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Food Insecurity in Older Adults Living in Rural Oklahoma

Verkler, Tracie Lynn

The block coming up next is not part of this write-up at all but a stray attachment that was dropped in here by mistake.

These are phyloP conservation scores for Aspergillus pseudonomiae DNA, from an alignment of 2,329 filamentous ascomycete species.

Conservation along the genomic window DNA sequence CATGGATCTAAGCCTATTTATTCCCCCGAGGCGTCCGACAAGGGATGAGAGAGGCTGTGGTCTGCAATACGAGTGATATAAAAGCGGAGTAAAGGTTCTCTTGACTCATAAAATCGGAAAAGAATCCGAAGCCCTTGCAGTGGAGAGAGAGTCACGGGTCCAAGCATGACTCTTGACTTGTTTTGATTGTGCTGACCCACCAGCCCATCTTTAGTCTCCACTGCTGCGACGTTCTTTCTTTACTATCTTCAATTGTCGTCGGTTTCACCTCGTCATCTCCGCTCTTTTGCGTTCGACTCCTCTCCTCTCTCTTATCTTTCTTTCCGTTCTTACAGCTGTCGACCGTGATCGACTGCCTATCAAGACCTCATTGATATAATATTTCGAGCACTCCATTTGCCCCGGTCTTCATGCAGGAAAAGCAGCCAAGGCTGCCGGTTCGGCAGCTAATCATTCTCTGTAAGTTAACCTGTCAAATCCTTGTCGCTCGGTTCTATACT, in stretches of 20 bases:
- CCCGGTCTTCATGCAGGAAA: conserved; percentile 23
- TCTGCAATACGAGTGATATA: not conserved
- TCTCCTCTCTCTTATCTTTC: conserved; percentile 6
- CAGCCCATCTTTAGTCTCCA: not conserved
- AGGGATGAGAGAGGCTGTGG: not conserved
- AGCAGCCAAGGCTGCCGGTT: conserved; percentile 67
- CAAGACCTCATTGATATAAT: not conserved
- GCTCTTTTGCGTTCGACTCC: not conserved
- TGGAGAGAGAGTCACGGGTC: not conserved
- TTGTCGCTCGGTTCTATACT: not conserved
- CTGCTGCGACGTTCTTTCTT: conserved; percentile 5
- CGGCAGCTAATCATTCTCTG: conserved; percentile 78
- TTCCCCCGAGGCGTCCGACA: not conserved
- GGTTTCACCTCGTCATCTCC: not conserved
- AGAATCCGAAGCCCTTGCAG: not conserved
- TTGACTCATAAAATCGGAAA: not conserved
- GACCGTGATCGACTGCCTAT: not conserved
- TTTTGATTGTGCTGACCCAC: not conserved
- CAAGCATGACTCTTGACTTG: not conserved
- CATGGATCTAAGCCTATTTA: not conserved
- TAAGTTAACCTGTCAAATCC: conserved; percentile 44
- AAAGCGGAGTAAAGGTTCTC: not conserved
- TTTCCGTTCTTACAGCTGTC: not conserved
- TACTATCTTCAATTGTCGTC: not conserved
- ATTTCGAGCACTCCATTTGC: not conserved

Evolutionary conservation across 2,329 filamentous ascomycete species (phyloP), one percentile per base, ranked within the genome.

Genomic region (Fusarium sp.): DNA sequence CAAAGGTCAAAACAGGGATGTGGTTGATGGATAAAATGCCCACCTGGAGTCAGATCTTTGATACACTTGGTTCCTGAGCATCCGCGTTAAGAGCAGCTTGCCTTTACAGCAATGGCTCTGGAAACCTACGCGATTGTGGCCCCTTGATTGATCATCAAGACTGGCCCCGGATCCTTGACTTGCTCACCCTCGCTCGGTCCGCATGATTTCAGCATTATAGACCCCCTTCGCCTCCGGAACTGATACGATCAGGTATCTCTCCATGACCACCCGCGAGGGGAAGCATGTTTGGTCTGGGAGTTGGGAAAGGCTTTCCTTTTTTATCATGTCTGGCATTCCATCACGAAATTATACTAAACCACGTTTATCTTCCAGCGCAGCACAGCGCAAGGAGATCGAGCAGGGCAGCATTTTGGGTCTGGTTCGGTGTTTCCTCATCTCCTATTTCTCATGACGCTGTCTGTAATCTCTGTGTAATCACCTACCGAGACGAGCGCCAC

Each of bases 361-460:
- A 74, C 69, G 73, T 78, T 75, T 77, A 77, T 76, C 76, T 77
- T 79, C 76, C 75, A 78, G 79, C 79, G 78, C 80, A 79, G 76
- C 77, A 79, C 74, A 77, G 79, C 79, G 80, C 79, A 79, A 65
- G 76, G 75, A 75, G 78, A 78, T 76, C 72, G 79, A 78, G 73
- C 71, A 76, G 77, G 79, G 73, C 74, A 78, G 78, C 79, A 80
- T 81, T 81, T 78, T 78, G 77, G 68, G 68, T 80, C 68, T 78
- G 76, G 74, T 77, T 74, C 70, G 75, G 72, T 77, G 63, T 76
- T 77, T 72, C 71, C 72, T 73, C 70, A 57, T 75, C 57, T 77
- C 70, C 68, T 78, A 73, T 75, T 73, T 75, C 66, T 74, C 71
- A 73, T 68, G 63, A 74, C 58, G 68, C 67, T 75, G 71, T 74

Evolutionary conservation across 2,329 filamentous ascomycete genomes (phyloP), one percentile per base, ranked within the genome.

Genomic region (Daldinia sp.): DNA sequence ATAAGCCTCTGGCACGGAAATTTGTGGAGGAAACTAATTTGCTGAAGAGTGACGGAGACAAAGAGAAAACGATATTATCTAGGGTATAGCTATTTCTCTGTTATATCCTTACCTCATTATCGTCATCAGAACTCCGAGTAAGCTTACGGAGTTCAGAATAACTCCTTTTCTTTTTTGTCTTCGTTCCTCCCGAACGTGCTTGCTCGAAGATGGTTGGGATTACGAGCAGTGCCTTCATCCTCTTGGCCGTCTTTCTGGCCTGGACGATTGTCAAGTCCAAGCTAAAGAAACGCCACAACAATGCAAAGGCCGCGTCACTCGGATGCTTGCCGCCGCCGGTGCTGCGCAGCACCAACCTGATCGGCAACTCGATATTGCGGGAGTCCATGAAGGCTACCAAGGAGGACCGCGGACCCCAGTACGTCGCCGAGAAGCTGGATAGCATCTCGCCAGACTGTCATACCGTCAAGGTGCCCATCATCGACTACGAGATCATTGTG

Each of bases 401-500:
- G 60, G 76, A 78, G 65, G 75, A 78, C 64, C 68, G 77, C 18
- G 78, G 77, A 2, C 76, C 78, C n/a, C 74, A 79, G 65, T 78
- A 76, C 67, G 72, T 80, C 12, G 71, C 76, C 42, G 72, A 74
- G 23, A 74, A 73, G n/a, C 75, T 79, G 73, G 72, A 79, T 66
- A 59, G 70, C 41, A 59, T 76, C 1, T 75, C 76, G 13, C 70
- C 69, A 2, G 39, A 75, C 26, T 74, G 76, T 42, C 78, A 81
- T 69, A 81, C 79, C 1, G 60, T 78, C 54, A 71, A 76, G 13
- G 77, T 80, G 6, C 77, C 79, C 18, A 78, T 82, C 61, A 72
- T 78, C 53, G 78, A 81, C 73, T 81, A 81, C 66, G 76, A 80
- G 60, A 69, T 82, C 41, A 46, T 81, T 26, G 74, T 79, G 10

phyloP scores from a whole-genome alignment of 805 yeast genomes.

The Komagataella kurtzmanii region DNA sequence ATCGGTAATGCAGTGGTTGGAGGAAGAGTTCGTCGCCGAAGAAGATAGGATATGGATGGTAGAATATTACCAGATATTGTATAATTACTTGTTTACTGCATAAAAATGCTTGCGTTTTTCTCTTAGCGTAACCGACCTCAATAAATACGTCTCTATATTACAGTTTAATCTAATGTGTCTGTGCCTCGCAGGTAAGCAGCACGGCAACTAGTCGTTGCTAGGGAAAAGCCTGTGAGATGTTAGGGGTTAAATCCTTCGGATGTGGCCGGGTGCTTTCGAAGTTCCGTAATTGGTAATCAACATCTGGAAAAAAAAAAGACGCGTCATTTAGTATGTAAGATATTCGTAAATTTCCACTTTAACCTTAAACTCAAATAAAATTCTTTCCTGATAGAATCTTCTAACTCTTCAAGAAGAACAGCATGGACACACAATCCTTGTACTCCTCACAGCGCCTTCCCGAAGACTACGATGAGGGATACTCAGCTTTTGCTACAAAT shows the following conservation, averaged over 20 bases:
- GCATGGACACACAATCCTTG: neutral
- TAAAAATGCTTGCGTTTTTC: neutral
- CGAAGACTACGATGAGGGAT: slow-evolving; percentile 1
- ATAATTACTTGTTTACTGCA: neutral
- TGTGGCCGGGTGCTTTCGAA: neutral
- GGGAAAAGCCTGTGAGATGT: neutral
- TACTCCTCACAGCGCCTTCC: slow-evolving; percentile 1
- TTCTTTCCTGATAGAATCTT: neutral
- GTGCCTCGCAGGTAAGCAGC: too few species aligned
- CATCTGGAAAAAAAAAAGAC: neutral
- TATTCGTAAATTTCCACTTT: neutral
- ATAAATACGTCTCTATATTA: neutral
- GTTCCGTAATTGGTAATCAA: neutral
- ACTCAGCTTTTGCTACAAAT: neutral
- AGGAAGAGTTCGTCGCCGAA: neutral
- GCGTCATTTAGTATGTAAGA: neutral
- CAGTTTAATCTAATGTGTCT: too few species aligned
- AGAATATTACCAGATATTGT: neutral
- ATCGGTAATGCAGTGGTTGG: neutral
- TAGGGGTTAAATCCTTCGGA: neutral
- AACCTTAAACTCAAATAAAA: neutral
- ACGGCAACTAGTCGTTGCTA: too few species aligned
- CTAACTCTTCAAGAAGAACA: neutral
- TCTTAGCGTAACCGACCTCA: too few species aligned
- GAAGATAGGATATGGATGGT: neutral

Food insecurity is multifaceted and often exists among older adults with low income, living alone, less education, minority status or chronic illness. The purpose of this study is to use qualitative methodology to explore facilitators and barriers to food security for older adults living in rural Western Oklahoma. Fifteen older adults, 58 – 90 years of age, who reside in the counties of Kingfisher, Blaine or Logan were interviewed between Aug 1st and October 15. Main topics addressed during the interview included: 1) Patterns of obtaining food and meal preparation 2) Participant’s eating habits 3) Food insecurity risks, 4) Knowledge of and participation in food programs, 5) Health care access and 6) Outreach programs for Seniors. The data show food insecurity exists for older adults with comorbid health conditions including chronic illness and physical impairments. Moreover, food insecurity is present in individuals that are receiving supplemental food assistance. Seniors are at substantial risk for food insecurity if they live alone, lack transportation and have little familial or social capital.